Driving out of sunny Nelson we left the vineyards behind us, with apple orchards and hops growing up on wires taking over. Hops, of course, are a necessary ingredient in beer brewing.
Hops growing and a supply of apple boxes
The climb towing the van up the steep Takaka Hill (800m high) was slow and a little nerve-wracking, when we met a large truck coming around a tight corner straight towards us. Some of those corners were real hair pins but the driver (if not the navigator) kept his cool, and kept on keeping on. The views, as to be expected, were magnificent.
Driving over the Takaka Hill
We’re staying at a “new to us” site, the Port Tarakohe NZMCA Park, in Pohara. Pohara is a pretty little village, with several interesting looking cafes, I noticed, as we drove by. Guess we will come and check them out a little later. The last bit of the road to the port took us under a large overhanging piece of rock, that was a bit of a worry.
Port Tarakohe is a smallish camp, and we parked up with a sea view behind us
After lunch, we decided to go and check out Pupu Springs. Te Waikoropupū Springs are the largest freshwater springs in New Zealand, the largest cold water springs in the Southern Hemisphere and contain some of the clearest water ever measured. There is an impressive entranceway, and information panels to read.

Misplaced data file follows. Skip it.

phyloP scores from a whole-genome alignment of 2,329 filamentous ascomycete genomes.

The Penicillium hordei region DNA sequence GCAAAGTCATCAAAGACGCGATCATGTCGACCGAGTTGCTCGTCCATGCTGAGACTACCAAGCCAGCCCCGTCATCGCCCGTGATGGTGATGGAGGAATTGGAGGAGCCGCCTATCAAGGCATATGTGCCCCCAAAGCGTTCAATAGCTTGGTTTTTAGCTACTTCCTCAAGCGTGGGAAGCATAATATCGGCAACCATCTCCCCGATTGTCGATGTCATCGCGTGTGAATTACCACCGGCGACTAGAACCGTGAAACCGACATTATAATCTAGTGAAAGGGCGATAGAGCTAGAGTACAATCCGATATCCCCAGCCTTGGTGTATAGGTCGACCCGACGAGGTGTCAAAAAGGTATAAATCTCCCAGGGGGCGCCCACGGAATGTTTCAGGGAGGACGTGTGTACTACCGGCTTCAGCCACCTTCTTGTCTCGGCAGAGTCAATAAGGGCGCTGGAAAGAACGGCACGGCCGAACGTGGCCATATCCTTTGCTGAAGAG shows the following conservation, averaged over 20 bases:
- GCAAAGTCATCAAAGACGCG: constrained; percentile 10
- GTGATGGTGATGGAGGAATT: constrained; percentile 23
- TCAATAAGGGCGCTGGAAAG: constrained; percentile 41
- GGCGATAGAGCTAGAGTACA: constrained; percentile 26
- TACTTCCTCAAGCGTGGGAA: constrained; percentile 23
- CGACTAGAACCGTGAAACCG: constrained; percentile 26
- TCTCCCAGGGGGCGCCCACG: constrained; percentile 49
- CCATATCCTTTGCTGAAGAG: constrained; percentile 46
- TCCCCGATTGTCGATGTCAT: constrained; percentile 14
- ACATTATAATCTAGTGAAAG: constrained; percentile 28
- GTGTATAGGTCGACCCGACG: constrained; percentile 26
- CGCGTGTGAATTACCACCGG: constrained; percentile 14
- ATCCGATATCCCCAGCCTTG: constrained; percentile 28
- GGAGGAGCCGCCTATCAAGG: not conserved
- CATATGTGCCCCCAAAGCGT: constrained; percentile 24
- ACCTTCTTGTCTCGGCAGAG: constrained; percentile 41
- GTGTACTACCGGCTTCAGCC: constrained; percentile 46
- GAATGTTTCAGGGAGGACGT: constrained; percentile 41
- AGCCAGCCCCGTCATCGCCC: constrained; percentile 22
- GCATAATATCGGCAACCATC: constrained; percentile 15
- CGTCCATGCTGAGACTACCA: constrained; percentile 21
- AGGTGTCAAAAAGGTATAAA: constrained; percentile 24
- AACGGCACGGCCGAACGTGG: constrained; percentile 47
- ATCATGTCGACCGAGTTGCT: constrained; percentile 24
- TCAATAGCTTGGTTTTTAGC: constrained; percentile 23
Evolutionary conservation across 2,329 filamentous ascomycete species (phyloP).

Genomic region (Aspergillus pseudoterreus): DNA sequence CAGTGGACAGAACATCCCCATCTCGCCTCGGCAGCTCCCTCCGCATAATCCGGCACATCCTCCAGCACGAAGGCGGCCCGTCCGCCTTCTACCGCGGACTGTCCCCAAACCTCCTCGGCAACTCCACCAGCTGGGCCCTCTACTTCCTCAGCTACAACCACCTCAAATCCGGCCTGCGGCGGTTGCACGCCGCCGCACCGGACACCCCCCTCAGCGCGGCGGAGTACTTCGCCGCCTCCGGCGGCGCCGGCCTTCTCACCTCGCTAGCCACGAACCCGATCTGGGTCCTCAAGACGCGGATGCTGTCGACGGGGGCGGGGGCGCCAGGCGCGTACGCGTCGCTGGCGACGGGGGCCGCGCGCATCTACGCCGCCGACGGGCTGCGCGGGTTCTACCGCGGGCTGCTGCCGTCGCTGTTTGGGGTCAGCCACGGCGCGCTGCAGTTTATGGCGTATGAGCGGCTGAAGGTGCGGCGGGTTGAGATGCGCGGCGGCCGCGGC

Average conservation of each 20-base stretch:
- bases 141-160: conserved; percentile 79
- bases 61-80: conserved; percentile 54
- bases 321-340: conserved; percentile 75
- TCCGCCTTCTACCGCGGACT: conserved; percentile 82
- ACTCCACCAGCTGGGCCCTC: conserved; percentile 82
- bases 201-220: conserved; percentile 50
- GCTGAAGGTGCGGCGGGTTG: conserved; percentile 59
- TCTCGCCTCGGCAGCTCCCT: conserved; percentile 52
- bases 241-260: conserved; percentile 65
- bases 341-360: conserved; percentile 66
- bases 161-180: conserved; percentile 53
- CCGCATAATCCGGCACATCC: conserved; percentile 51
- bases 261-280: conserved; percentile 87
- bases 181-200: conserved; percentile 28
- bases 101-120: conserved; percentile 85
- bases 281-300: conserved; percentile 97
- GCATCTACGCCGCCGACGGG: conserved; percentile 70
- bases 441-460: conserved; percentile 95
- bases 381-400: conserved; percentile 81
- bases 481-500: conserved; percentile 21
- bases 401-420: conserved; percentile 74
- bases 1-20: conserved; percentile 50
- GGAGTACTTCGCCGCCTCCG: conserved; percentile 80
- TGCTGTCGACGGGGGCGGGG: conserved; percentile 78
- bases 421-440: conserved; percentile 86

The track to the springs took us through native forest, along an easy path and boardwalk. The bush ringed pool is absolutely beautiful, full of the clearest of water bubbling up to the surface.
It is an amazing place, calm and surreal. At least it should have been – except one selfish tourist had his noisy drone buzzing around the whole time we were there, which rather spoiled the ambience. We got chatting to a young German girl who just happened to work on a farm in Rongatea, not too far from where we live, what a small world. She kindly took our photo for us, and we returned the favour for her and her Mum.
A little further around the boardwalk was the Dancing Sands Spring, where the bubbling water moves the white sandy bottom of the pool around, making the sand look like it is dancing.
Dancing Sands Spring
One last glimpse, as we walked back to the car park
Tourists started visiting the springs in the early days of European settlement. A viewing platform was built in the early 1900s. The present day boardwalk is very successful, keeping people away from the sacred water, but still allowing good views of the springs. Back at the interpretation panels, I came across a huge boulder of pale greenstone, which everyone loves to touch as they walk by.
Returning to camp we joined some friendly neighbours for 4zees and chatted about all the usual things campers do – where we had all been, where we were all going, and what we had seen. It had been a great day, and there is sure to be more exploring to do tomorrow.
The sun is going down at Port Tarakohe